Of the five TV interviews President Obama sat for yesterday, two involved, toward the end, what the anchors described as “lightening rounds,” or a series of rapid-fire questions. Here is what that looked like on CNN:

ANDERSON COOPER: Final questions, just a quick lightning round, just a couple of fun questions. What’s the latest on the dog search?

OBAMA: We are going to get it in the spring. I think the theory was that the girls might be less inclined to do the walking when it was cold outside.

COOPER: Portuguese water dog? You don’t know yet?

OBAMA: You know, we’re still experimenting.

COOPER: Coolest thing about your new car?

OBAMA: You know, I thought it was the phones until I realized that I didn’t know which button to press. That was a little embarrassing.

COOPER:: Have you had a cigarette since you’ve been to the White House?

OBAMA: No, I haven’t had one on these grounds. And I — you know, sometimes it’s hard, but, you know, I’m sticking to it.

COOPER: You said, “on these grounds.” I’ll let you pass on that…

So, with Cooper it was dogs and cars and cigarettes. And here, on Fox News, was Chris Wallace’s “lightening round” with the president:

WALLACE: So let’s do what we can, sir — I used to do this with you as a candidate, but I’m going to ask you as president — do a lightning round of quick questions and answers about specific changes [to the stimulus bill].

You reportedly told Senate Democratic leaders, when you met with them yesterday, that you want some changes in the bill.

Tax credits for people who buy homes or business? Good or bad?

OBAMA: I think it has some potential, and I’m willing to take a look at it.

WALLACE: Lower, federally-financed — let me rephrase. Federally-guaranteed lower mortgage rates?

OBAMA: I think that we’ve got to take a look at the whole package of housing. Now, keep in mind that our intention has always been that, in addition to this recovery and reinvestment package, that we’re also going to have a housing bill, that we have also got to fix the banking system, that we’re going to have to make sure that, for example, issues like executive compensation for banks that are getting money through the TARP, that that’s dealt with.

So we’re moving on parallel tracks on a whole host of issues.

How much of the housing issue is dealt with in this bill, versus a separate bill, I think is something that we have got to discuss. But I actually agree with Democrats and Republicans that we’ve got to do more to provide relief to homeowners to prevent foreclosure.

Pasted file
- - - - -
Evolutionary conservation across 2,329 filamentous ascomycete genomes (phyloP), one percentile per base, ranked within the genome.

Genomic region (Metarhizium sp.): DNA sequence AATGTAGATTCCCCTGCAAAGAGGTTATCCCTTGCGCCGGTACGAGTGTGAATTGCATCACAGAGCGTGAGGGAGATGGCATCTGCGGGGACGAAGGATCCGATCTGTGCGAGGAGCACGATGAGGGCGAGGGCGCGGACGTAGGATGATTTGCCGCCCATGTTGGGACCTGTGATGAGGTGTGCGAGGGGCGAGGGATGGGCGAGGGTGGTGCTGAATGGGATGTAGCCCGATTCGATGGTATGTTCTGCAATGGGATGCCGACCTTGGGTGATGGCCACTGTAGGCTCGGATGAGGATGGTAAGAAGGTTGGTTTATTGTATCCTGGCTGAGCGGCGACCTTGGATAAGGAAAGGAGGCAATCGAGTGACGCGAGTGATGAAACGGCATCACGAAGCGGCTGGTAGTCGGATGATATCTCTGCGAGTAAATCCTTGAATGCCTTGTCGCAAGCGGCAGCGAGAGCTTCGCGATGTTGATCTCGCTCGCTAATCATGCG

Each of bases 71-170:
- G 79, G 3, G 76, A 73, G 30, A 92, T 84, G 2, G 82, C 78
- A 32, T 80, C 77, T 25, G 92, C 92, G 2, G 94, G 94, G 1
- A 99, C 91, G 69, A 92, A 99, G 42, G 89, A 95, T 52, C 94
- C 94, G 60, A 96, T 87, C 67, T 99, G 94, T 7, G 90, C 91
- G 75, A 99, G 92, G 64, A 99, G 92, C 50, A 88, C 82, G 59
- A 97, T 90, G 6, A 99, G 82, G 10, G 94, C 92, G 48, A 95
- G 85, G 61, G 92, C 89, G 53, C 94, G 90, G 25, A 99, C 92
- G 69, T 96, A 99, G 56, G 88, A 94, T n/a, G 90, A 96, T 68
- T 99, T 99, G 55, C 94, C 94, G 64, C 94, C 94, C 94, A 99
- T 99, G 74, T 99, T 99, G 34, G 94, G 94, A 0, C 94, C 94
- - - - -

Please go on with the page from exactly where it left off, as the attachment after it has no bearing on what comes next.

WALLACE: Strip out the “buy American” provision for steel and iron in the bill, which a number of our allies are saying is too protectionist?

OBAMA: I agree that we can’t send a protectionist message. I want to see what kind of language we can — we can work on this issue. I think it would be a mistake, though, at a time when worldwide trade is declining, for us to start sending a message that somehow we’re just looking after ourselves and not concerned with world trade.

WALLACE: When you see how well the Iraqi provincial elections went last weekend and how sharply the violence in Iraq has fallen, could the 16-month time line for getting our combat troops out slip?

OBAMA: Well, you know, I’ve been meeting with the joint chief of staff and Bob Gates, who I think is outstanding, one of my appointments. And the interesting thing I think there’s a greater convergence than you would think watching the news media or having listened to us during the campaign.

Part of it is because of the outstanding work that was done by our military. But violence has gone down. You saw an election that was successful and peaceful and we’ve got to continue to give support to Iraqi security forces.

But I actually think that we can create a situation in which it is possible for us to draw down our troops in a responsible fashion, that meets my criteria for putting more troops into Afghanistan, but also meets the criteria of all of us to make sure that our troops are safe and that Iraqis (inaudible)

WALLACE: But is your job now in this office as commander in chief, a general (inaudible) says to you, we’re going to do it, but it’s going to take a little more than 16 months.

Are you open-minded on that?

Liz Cox Barrett is a writer at CJR.